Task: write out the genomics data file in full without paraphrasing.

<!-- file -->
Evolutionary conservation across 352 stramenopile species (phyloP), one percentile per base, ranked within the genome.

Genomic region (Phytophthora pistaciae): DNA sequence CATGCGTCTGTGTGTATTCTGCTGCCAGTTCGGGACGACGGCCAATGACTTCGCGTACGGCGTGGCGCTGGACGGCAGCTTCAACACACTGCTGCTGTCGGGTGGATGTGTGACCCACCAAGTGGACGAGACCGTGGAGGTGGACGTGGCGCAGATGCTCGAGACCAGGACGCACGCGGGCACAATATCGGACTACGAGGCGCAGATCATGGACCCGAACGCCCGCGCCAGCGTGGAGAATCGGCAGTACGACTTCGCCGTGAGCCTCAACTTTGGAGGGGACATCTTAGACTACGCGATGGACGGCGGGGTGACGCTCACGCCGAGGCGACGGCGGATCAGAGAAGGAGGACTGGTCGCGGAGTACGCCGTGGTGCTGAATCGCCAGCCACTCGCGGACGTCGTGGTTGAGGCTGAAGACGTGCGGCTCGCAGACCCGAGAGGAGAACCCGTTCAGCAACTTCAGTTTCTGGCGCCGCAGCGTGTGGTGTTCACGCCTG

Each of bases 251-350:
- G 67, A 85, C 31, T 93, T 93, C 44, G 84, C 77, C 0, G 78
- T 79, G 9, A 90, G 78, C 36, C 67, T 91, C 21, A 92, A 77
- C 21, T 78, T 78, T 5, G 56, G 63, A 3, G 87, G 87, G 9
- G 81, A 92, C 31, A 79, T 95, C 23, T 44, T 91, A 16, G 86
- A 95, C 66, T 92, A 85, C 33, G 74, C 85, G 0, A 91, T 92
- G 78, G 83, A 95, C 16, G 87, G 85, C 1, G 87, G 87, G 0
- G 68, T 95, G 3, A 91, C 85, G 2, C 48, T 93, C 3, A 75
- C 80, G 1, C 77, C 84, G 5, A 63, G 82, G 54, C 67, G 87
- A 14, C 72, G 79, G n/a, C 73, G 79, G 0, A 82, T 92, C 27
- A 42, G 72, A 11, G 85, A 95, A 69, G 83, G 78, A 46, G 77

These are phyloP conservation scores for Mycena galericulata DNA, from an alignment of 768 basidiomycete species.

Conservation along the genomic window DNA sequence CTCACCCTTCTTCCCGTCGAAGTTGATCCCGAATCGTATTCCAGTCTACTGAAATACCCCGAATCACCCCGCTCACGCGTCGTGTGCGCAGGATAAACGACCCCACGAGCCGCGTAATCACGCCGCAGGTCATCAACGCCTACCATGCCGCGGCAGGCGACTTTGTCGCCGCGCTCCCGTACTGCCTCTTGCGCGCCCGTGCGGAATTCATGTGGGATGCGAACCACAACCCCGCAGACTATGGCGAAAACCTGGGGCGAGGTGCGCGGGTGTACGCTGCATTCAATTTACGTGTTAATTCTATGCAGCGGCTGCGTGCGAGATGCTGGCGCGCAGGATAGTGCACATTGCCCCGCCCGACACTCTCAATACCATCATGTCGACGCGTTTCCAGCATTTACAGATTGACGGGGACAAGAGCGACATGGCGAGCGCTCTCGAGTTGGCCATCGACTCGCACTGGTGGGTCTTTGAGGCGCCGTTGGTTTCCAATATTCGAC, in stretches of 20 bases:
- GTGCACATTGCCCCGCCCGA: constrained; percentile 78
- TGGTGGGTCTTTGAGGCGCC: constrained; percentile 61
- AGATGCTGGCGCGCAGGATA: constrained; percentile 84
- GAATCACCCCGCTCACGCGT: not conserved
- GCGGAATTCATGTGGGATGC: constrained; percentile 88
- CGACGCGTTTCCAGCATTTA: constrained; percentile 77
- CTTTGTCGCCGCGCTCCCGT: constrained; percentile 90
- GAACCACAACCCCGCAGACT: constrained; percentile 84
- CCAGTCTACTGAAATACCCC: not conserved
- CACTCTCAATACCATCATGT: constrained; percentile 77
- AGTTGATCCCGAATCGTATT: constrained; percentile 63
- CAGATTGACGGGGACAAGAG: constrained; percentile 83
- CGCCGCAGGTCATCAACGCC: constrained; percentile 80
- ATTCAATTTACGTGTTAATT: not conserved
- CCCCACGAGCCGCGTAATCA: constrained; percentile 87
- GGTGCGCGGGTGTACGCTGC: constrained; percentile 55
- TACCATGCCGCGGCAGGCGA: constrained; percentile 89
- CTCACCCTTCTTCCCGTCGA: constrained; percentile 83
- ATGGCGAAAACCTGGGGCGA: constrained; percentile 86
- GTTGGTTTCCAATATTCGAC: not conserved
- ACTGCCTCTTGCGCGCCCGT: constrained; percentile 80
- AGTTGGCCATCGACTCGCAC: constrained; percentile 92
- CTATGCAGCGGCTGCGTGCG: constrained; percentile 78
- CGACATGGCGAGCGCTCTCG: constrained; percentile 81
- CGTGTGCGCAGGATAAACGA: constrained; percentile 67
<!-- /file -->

Evolutionary conservation across 352 stramenopile species (phyloP), one percentile per base, ranked within the genome.

Genomic region (Phytophthora pistaciae): DNA sequence CATGCGTCTGTGTGTATTCTGCTGCCAGTTCGGGACGACGGCCAATGACTTCGCGTACGGCGTGGCGCTGGACGGCAGCTTCAACACACTGCTGCTGTCGGGTGGATGTGTGACCCACCAAGTGGACGAGACCGTGGAGGTGGACGTGGCGCAGATGCTCGAGACCAGGACGCACGCGGGCACAATATCGGACTACGAGGCGCAGATCATGGACCCGAACGCCCGCGCCAGCGTGGAGAATCGGCAGTACGACTTCGCCGTGAGCCTCAACTTTGGAGGGGACATCTTAGACTACGCGATGGACGGCGGGGTGACGCTCACGCCGAGGCGACGGCGGATCAGAGAAGGAGGACTGGTCGCGGAGTACGCCGTGGTGCTGAATCGCCAGCCACTCGCGGACGTCGTGGTTGAGGCTGAAGACGTGCGGCTCGCAGACCCGAGAGGAGAACCCGTTCAGCAACTTCAGTTTCTGGCGCCGCAGCGTGTGGTGTTCACGCCTG

Each of bases 251-350:
- G 67, A 85, C 31, T 93, T 93, C 44, G 84, C 77, C 0, G 78
- T 79, G 9, A 90, G 78, C 36, C 67, T 91, C 21, A 92, A 77
- C 21, T 78, T 78, T 5, G 56, G 63, A 3, G 87, G 87, G 9
- G 81, A 92, C 31, A 79, T 95, C 23, T 44, T 91, A 16, G 86
- A 95, C 66, T 92, A 85, C 33, G 74, C 85, G 0, A 91, T 92
- G 78, G 83, A 95, C 16, G 87, G 85, C 1, G 87, G 87, G 0
- G 68, T 95, G 3, A 91, C 85, G 2, C 48, T 93, C 3, A 75
- C 80, G 1, C 77, C 84, G 5, A 63, G 82, G 54, C 67, G 87
- A 14, C 72, G 79, G n/a, C 73, G 79, G 0, A 82, T 92, C 27
- A 42, G 72, A 11, G 85, A 95, A 69, G 83, G 78, A 46, G 77

These are phyloP conservation scores for Mycena galericulata DNA, from an alignment of 768 basidiomycete species.

Conservation along the genomic window DNA sequence CTCACCCTTCTTCCCGTCGAAGTTGATCCCGAATCGTATTCCAGTCTACTGAAATACCCCGAATCACCCCGCTCACGCGTCGTGTGCGCAGGATAAACGACCCCACGAGCCGCGTAATCACGCCGCAGGTCATCAACGCCTACCATGCCGCGGCAGGCGACTTTGTCGCCGCGCTCCCGTACTGCCTCTTGCGCGCCCGTGCGGAATTCATGTGGGATGCGAACCACAACCCCGCAGACTATGGCGAAAACCTGGGGCGAGGTGCGCGGGTGTACGCTGCATTCAATTTACGTGTTAATTCTATGCAGCGGCTGCGTGCGAGATGCTGGCGCGCAGGATAGTGCACATTGCCCCGCCCGACACTCTCAATACCATCATGTCGACGCGTTTCCAGCATTTACAGATTGACGGGGACAAGAGCGACATGGCGAGCGCTCTCGAGTTGGCCATCGACTCGCACTGGTGGGTCTTTGAGGCGCCGTTGGTTTCCAATATTCGAC, in stretches of 20 bases:
- GTGCACATTGCCCCGCCCGA: constrained; percentile 78
- TGGTGGGTCTTTGAGGCGCC: constrained; percentile 61
- AGATGCTGGCGCGCAGGATA: constrained; percentile 84
- GAATCACCCCGCTCACGCGT: not conserved
- GCGGAATTCATGTGGGATGC: constrained; percentile 88
- CGACGCGTTTCCAGCATTTA: constrained; percentile 77
- CTTTGTCGCCGCGCTCCCGT: constrained; percentile 90
- GAACCACAACCCCGCAGACT: constrained; percentile 84
- CCAGTCTACTGAAATACCCC: not conserved
- CACTCTCAATACCATCATGT: constrained; percentile 77
- AGTTGATCCCGAATCGTATT: constrained; percentile 63
- CAGATTGACGGGGACAAGAG: constrained; percentile 83
- CGCCGCAGGTCATCAACGCC: constrained; percentile 80
- ATTCAATTTACGTGTTAATT: not conserved
- CCCCACGAGCCGCGTAATCA: constrained; percentile 87
- GGTGCGCGGGTGTACGCTGC: constrained; percentile 55
- TACCATGCCGCGGCAGGCGA: constrained; percentile 89
- CTCACCCTTCTTCCCGTCGA: constrained; percentile 83
- ATGGCGAAAACCTGGGGCGA: constrained; percentile 86
- GTTGGTTTCCAATATTCGAC: not conserved
- ACTGCCTCTTGCGCGCCCGT: constrained; percentile 80
- AGTTGGCCATCGACTCGCAC: constrained; percentile 92
- CTATGCAGCGGCTGCGTGCG: constrained; percentile 78
- CGACATGGCGAGCGCTCTCG: constrained; percentile 81
- CGTGTGCGCAGGATAAACGA: constrained; percentile 67